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It’s hard to imagine a world without plasma cutters. Industrial construction, automotive, ship building, and metal fabrication industries rely on plasma cutting to work with aluminum, brass, copper, and steel. You can’t possibly think of automotive manufacturing or repair without plasma cutting. Huge beams and metal sheets used in construction are cut using, you guessed it, plasma cutters.
Plasma cutters can look like giant machines used chiefly in large metal fabrication industries for precise cuts. They also come as compact devices with handheld torches seen primarily in workshops (1,2).
Understanding Plasma – The Fourth State of Matter
Before we delve into plasma cutting, we have to first ask what plasma is. A lot of people have vague conceptions of what plasma is. Plasma is simply ionized gas. Ordinary gas is composed of molecules. For example, oxygen gas is composed of an oxygen gas molecule, which is just two oxygen atoms that share their outermost electrons. To form plasma, a gas molecule should be heated to a point where the molecules separate and the individual atoms lose their outermost electrons. Remember that electrons are negatively charged particles. So when an atom loses its electrons, it becomes positively charged. Thus, plasma is like a collection of negative charged and positively charged particles.
Because plasma is essentially a soup of ions, it’s able to conduct electricity. This electrical conductivity of plasma is a useful property in plasma cutting. What your plasma cutter does is use this conductivity to form an arc between the plasma torch and the metal piece or sheet you want to cut. This makes plasma cutting faster and more efficient than oxyfuel cutting.
What a Plasma Cutter Does
A plasma cutting system works with compressed gas fed through a hose and into a small channel in the torch. Inside the plasma torch is a negatively charged electrode. When this electrode touches the workpiece, it creates an electrical circuit and a spark is generated. This spark heats the stream of gas being ejected from the torch to 40,000 degrees Fahrenheit, high enough to turn gas into plasma. This stream of plasma moves at anywhere around 20,000 feet per second. This jet of plasma rapidly melts and cuts through a metal plate or sheet.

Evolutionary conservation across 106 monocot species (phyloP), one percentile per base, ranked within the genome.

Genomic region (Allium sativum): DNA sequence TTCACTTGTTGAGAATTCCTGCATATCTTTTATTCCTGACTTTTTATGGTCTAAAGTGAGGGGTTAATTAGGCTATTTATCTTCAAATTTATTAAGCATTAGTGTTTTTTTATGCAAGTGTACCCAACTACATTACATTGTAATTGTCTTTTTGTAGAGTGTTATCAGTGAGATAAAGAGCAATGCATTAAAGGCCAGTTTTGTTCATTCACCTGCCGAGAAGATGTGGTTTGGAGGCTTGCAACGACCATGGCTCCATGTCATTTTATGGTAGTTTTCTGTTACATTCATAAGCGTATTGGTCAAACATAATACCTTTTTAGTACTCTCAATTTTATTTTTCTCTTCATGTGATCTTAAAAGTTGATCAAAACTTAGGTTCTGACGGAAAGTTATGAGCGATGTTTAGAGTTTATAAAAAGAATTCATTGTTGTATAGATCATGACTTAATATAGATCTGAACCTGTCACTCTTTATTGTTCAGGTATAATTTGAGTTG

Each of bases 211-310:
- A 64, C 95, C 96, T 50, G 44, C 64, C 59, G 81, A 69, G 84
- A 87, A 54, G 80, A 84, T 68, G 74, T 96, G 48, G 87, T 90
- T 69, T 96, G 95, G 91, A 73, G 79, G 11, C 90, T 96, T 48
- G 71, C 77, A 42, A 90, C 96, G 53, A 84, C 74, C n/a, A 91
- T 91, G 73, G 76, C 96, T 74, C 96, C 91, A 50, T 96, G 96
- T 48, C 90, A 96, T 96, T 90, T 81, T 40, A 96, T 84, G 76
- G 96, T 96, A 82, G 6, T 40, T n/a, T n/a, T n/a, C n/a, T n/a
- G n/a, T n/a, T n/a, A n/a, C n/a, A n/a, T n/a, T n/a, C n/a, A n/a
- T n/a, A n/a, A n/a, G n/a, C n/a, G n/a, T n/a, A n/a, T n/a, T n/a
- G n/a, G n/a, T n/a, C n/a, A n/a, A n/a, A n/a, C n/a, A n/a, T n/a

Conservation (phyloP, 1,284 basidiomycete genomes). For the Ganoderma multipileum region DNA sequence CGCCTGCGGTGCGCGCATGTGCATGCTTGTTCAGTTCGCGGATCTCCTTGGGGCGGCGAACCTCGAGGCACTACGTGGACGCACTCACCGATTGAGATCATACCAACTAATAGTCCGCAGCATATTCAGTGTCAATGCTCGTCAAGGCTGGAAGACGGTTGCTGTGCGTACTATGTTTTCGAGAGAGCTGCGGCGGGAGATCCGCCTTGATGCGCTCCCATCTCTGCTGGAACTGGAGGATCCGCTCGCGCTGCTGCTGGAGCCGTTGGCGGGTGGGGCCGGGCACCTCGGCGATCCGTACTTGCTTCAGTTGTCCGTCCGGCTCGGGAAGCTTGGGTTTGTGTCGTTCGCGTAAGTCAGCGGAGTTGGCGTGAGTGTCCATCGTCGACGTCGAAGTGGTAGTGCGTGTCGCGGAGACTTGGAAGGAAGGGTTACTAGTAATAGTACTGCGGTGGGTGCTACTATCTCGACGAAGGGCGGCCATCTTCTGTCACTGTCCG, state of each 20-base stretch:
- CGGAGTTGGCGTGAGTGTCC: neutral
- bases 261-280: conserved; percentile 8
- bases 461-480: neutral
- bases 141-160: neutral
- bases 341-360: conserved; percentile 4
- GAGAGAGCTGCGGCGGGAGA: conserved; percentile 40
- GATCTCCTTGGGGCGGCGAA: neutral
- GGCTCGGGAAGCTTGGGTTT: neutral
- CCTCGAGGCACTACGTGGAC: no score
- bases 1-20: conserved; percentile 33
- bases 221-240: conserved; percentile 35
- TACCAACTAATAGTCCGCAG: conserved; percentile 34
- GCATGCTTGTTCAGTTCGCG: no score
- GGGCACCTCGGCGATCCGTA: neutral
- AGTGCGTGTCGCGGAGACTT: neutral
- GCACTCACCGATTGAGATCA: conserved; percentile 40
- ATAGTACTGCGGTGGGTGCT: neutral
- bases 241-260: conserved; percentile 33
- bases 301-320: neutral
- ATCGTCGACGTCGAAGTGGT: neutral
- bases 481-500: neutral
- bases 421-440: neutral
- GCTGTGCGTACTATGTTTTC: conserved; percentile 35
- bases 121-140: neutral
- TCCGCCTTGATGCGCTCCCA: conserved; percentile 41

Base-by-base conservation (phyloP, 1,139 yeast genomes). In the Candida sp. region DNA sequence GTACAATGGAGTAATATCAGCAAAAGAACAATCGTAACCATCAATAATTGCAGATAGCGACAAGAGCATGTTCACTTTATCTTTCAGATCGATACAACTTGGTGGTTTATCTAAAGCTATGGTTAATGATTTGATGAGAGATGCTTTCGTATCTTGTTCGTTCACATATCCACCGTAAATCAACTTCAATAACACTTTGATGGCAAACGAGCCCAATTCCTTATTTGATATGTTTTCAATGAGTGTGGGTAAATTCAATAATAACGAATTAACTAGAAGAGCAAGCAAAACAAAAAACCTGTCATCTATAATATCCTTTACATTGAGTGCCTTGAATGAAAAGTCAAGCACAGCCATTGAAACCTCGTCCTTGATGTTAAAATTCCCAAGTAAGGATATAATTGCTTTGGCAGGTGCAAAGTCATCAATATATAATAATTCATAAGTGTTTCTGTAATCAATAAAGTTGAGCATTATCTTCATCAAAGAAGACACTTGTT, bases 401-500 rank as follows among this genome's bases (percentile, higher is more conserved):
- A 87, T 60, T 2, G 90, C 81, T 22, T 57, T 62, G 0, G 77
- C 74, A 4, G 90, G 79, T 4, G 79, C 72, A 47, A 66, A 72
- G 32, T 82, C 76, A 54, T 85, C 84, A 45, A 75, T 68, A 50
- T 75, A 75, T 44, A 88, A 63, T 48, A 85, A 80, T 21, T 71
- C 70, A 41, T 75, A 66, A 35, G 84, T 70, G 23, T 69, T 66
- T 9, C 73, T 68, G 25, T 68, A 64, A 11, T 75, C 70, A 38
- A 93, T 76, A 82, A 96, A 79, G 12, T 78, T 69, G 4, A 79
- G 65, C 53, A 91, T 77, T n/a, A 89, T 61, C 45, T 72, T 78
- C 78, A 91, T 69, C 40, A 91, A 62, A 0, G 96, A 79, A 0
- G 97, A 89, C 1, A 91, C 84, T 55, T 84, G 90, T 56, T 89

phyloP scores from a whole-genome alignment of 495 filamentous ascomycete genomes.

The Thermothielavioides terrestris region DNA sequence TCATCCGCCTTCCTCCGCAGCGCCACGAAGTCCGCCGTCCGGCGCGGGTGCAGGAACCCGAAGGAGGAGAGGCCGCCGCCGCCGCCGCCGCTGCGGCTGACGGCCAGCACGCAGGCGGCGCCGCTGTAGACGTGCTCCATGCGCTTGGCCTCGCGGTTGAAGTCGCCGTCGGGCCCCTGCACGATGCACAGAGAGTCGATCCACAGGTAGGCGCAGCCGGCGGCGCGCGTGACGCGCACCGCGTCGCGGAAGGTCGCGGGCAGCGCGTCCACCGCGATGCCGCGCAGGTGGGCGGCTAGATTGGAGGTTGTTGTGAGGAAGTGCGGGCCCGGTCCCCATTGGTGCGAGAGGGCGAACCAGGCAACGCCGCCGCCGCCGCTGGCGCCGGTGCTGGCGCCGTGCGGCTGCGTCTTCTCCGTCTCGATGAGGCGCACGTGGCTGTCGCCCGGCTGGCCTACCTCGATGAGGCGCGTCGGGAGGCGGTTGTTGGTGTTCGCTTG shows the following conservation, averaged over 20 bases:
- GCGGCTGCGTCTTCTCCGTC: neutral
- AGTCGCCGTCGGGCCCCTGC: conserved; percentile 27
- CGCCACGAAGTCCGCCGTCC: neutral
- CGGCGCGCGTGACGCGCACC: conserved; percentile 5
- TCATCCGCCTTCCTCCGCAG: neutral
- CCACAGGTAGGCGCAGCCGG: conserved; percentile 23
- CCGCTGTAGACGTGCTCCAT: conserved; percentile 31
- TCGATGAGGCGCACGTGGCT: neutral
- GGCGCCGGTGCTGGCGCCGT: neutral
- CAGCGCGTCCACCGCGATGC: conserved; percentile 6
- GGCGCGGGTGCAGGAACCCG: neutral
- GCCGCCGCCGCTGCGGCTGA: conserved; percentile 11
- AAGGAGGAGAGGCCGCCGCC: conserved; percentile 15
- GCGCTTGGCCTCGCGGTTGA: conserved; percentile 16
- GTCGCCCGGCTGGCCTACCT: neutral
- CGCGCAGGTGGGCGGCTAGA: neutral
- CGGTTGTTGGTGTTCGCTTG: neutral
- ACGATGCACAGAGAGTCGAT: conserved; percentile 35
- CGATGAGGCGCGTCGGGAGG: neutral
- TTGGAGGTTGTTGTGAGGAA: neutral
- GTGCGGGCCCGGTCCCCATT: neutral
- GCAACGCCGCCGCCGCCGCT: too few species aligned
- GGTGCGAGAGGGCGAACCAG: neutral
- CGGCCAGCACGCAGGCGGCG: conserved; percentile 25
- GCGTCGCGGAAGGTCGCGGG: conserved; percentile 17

Because hot molten metal tends to react with oxygen in the air, the area being cut needs to be protected from oxidation. This is why plasma cutting torches have two channels. One channel streams compressed gas, and the other channel feeds shielding gas, which surrounds the cutting area to provide shielding from ambient air.
Types of Plasma Cutters
Plasma cutters come in different brands, models, and sizes. The most common ones are those you see in workshops. Nonetheless, the much less talked about industrial giants are automated machines with robotic arms.
Handheld Plasma Systems
Handheld plasma cutters are the ones you see in most workshops or fab shops. Handheld units are used not only by handymen but also by hobbyists and professionals. They are compact and portable, factors that allow them to be used in a number of situations. A typical manual plasma cutter has an electrode and a nozzle inside the plasma torch. The torch has a trigger, which you press to allow the current, plasma gas, and shielding gas to flow. As the flowing compressed air builds up, it forces the electrode and the nozzle apart. An electrical spark then turns the jet of compressed air into plasma.
You need a plasma arc between the torch and the workpiece before you can start cutting. Although there are different ways to strike an arc, a common way is to touch the tip of the torch to the workpiece. The arc creates a current flow between the electrode and the metal workpiece. The current and airflow remain flowing until you stop pressing the trigger. Some plasma cutters use a high frequency circuit to start the arc.
High Definition Precision Plasma Cutting
The main difference between a conventional and a precision plasma cutting system is that the former uses shop air or ordinary air, while the latter uses different types of gases. Precision plasma units may use nitrogen, oxygen, or a mixture of hydrogen, argon, and nitrogen. Whereas a conventional plasma cutter has an amperage of 12-20 kilo amps per square inch, a precision plasma cutter operates at about 40-50 kilo amps per square inch. Better gas mixture and higher amperage allow for high definition cuts, which are necessary for industrial metal cutting.
The anatomy of a precision plasma torch differs from that of a conventional plasma torch. In the former, a swirl ring separates the nozzle from the electrode, so these parts don’t touch the way they do in a conventional plasma torch. The swirl ring has small vent holes that create a swirling jet of plasma. The design of high definition plasma cutting systems allows for the best cuts possible for any metal cutting system. They also have more complex torches designed for better control of the arc.
Plasma Cutter Reviews
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Although plasma cutters come in different designs, sizes, and prices, they all work the same way. They utilize ionized gas to cut conductive metals that can’t be cut in any other way. From its nascence at Union Carbide’s welding lab, the plasma cutter has evolved in many ways. Today’s plasma cutters can be guided by computers to produce accurate cuts with no dross and minimal material wastage. Technological advancements have made these machines so affordable and convenient that a handyman can use one to cut steel plates in his garage.